My Fitness Journey

I cannot believe I just typed those three words as the title of this post. It’s mad!

Growing up, I was not an active child and it’s kind of bizarre to think that now I have a fitness routine that I look forward to every week, truly enjoy and something that I have successfully done on a continual basis. As always, new year brings new hopes, new plans and renewed resolutions, I thought I’d share a few pointers that led me to this fitness journey.
1. Try Different Things
Let’s face it. You are not going to do something that you don’t enjoy, are you? So it’s important that you find one or a few activities that you truly enjoy. Enjoyment is one of the things that would lead to repeat behaviour. And if you are like me, (i.e. inactive as a child), as much as I hate to break this to you, you may have to start from ground zero because you have no idea what you would enjoy. You need to conquer the mental block and try EVERYTHING even if you think you may not like it because you never know, you may surprise yourself. From my experience, I never thought that I would enjoy running so much so that I ended up participating in at least a few 5km runs back in 2014. I thought I was in love with yoga until I braved myself and joined the pilates class at the gym. My love for pilates grows even more after I tried  a session using the reformer – which honestly, it does look like a torture piece of equipment. Boot camp was a phrase that I was very afraid of, until I joined a trial session at the park opposite my flat and dare I say, I actually missed it when we had two weeks break during the Christmas and New Year period!
2. Invest in a Personal Trainer (PT)
Yes, they are expensive hence why I used the word ‘invest’. As much as I hate to admit it, sometimes we do need to pay other people to tell us what to do, to push and motivate us beyond what we think we are capable of. Furthermore, how often have we started the day with the best intention of going to the gym after work, and it remained as intention because something better came out (e.g. think about those ad-hoc after work drinks) or you had the worst day of your life that all you want to do is shut the computer down and go home? This is when having a PT helps as the PT will make you commit to a routine/schedule.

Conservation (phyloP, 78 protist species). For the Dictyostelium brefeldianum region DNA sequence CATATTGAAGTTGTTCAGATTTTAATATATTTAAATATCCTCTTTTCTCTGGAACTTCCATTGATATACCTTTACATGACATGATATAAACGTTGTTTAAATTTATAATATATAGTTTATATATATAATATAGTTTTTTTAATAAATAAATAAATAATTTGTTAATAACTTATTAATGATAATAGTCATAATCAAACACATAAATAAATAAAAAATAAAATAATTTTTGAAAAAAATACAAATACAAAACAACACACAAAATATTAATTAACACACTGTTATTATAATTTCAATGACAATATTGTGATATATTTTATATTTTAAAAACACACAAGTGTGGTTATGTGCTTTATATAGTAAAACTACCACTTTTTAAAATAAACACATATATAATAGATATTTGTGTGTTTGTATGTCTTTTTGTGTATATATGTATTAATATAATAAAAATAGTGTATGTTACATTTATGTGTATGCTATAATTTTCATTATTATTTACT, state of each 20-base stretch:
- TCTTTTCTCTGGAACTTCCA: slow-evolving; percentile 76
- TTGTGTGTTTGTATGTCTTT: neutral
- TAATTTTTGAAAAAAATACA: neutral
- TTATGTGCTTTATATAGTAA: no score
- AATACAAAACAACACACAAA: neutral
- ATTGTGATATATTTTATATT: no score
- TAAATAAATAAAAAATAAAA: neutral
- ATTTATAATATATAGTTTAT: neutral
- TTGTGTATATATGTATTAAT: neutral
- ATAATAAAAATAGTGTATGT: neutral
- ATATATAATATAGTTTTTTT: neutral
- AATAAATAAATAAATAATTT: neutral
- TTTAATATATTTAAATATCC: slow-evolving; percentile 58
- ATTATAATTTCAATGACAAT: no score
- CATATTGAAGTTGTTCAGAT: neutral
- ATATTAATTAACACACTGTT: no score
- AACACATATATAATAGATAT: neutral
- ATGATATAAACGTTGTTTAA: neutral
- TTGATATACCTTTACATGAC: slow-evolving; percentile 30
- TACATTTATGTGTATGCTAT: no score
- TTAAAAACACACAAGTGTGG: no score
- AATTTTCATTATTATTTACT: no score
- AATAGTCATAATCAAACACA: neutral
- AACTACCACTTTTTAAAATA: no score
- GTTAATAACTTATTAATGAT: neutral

If you cannot afford or not willing to spend on PT (read: me!!), joining an exercise group can reduce the cost a bit. These could be a running club, a boot camp or a local fitness group. Whilst you may not get the full 1-2-1 attention, you will still get guidance from the fitness instructor. It is also worth discussing options with a PT because sometimes they are willing to reduce the rate slightly if you come with another friend.
3. Location, location, location
Personally, this is a key factor for me. Commuting an hour just to get to the gym is not going to be motivating for me, not to mention, the best use of my time. When choosing which gym/ classes to join, first you need to roughly work out your planned exercise schedule. Is it going to be before or after work? Weekdays or weekend only or a combination of both? If you think you are going to exercise after work and during weekdays only, perhaps it’s best to join a gym or class that is near your office where you can easily get to before or after work. If you prefer the weekend, then somewhere near home would be more sensible. I do a mixture of both – I do pilates during the week and the centre is two minutes away from my office and my bootcamp session is either on Wednesday evening or Saturday morning and it is held at the park near my flat.
These are the three things that has worked for me so far. And if you are planning to improve your fitness level or if you are already active and want to up your game in 2016, I hope these are helpful. For those who are still thinking and talking about it, my suggestion is JUST START! As Nike said ‘Just Do It’!
Good luck. x

 

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